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The Last of Us finale review: Moments of beauty descend into a whole lot of bloodshed in brutal showdown

Some viewers might find that the HBO epic crosses a line in its last episode – into a violence that feels unjustified, even in a world of murderous mushroom men

Nick Hilton
Monday 13 March 2023 03:04 GMT
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The Last of Us trailer

What will survive of human civilisation when pandemics have stripped back the population, or the sun has swallowed our planet? A Hank Williams CD, perhaps, or Mortal Kombat II? These are the artefacts that survive the end times in Sky’s hit zombie thriller The Last of Us, which comes to its brutal denouement this evening. But for all the acclaim – all the gushing editorials about its place in the pantheon of TV shows that should be preserved from the apocalypse – can The Last of Us deliver an emotionally satisfying conclusion?

Joel (Pedro Pascal) and Ellie (Bella Ramsey) are approaching their destination. Having dispatched the cannibalistic leader of a survivalist cult with a meat cleaver in the final minutes of last week’s episode, Ellie is struggling to stay upbeat. “Everything I’ve done,” she tells Joel, “it can’t be for nothing.” Out now on the West Coast, there are moments of beauty: a stray giraffe who eats from their hands, a rooftop of abundant vegetation. But this tranquillity is fleeting – soon enough, they’ve rendezvoused with the Fireflies and it becomes clear that Ellie is not intended to survive the process of synthesising a vaccine. Cue Joel’s moral conundrum and a whole lot of bloodshed.

For the first eight episodes of its first season, The Last of Us has been very good TV, with flashes of brilliance (such as the self-contained love story of “Long, Long Time”). It has stopped short of being truly great TV, only because of its over-reliance on the picaresque construction of the video game, which leaves proceedings feeling, somewhat counterintuitively, more episodic than a truly great show. And this finale – the shortest episode of the series, at just 44 minutes – is no different. Characters return, characters depart; and at the centre, Joel’s increasingly paternal relationship with Ellie remains. “So far, there’s always been something bad out there,” he cautions his 14-year-old charge as they approach their terminus. “We’re still here, though,” she replies.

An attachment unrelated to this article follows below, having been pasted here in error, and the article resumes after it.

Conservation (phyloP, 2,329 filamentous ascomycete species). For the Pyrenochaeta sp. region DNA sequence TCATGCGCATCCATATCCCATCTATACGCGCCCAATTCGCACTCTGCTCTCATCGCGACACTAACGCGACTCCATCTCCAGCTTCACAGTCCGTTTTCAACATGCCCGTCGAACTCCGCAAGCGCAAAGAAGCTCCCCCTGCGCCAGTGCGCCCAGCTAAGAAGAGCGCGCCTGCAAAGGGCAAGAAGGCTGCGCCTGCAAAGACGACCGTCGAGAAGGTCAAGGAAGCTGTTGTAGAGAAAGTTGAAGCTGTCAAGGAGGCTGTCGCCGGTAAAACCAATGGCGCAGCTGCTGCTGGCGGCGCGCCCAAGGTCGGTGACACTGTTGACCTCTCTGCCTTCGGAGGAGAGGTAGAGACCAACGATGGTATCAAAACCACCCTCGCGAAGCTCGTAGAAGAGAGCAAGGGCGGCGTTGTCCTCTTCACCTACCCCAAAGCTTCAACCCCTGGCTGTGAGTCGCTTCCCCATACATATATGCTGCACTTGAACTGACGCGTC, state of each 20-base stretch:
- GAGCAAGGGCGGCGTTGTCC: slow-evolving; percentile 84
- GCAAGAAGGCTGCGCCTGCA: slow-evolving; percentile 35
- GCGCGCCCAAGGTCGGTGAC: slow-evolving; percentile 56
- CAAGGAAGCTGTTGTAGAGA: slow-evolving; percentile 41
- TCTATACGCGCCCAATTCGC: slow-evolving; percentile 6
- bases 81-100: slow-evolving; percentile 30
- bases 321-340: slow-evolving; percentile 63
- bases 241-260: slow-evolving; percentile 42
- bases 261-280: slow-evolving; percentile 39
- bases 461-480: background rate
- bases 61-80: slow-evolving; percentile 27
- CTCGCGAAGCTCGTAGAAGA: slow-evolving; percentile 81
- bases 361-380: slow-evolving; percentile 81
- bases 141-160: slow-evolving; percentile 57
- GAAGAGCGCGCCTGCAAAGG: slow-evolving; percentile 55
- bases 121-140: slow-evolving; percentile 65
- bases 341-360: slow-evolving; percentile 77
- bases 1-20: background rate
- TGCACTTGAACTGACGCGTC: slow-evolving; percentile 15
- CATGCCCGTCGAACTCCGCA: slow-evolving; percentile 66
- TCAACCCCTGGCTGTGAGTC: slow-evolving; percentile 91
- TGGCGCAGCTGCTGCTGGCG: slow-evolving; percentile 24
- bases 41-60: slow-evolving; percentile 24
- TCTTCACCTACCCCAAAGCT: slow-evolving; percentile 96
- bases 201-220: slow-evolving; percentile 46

And thank God they are, because the acting across the series has been excellent, and rightly acclaimed. Ramsey, especially, is just breathtakingly convincing as a precocious yet vulnerable teenager making her way through a bearpit of a world. The writing, too, from showrunners Craig Mazin and Neil Druckmann, has salvaged the series from the memeable dialogue of its video game forebear. But there are elements of the craft of The Last of Us that have been insufficiently celebrated, particularly John Paino’s extraordinary production design. The rendering of the Cordyceps infestation, a Vitruvian Man of fungoid bloom, stands alongside The Fly and Videodrome for the most effective body horror.

As watercooler television, culture to unite the masses, The Last of Us is a significant improvement on either of last summer’s blockbuster offerings (Sky’s own House of the Dragon and Amazon’s insipid Lord of the Rings prequel). That doesn’t make it perfect, and the finale is a clear example of the show’s inconsistencies. As Joel rampages through the hospital, on a mission to save Ellie from a sacrificial craniotomy, the violence suddenly transitions from the impactful, restrained brutality of the opening stretches of their trans-American journey into something more like, well, a video game. The emotional resonance of, say, the suicides of Bill (Nick Offerman) and Henry (Lamar Johnson) is overwhelmed by the almost war-criminal enormity of Joel’s vengeance.

Some viewers might find that The Last of Us crosses a line in its finale – into a violence that feels unjustified, even in a world of murderous mushroom men. It is typical, however, of the creators’ ambivalence. This is a vision of the future where life is both very cheap and very dear, where scores of nameless henchmen might meet their maker to save the life of one girl. It is symptomatic of a show that has been morally capricious, and leaves the inevitable second series finely poised.

In the wilderness of this desiccated America, the only law is the bond between survivors. Even after all the blood (and fungus) spilt in this first season, Joel violating the sanctity of that relationship, with the lie he tells in the final scene, still has the power to shock.

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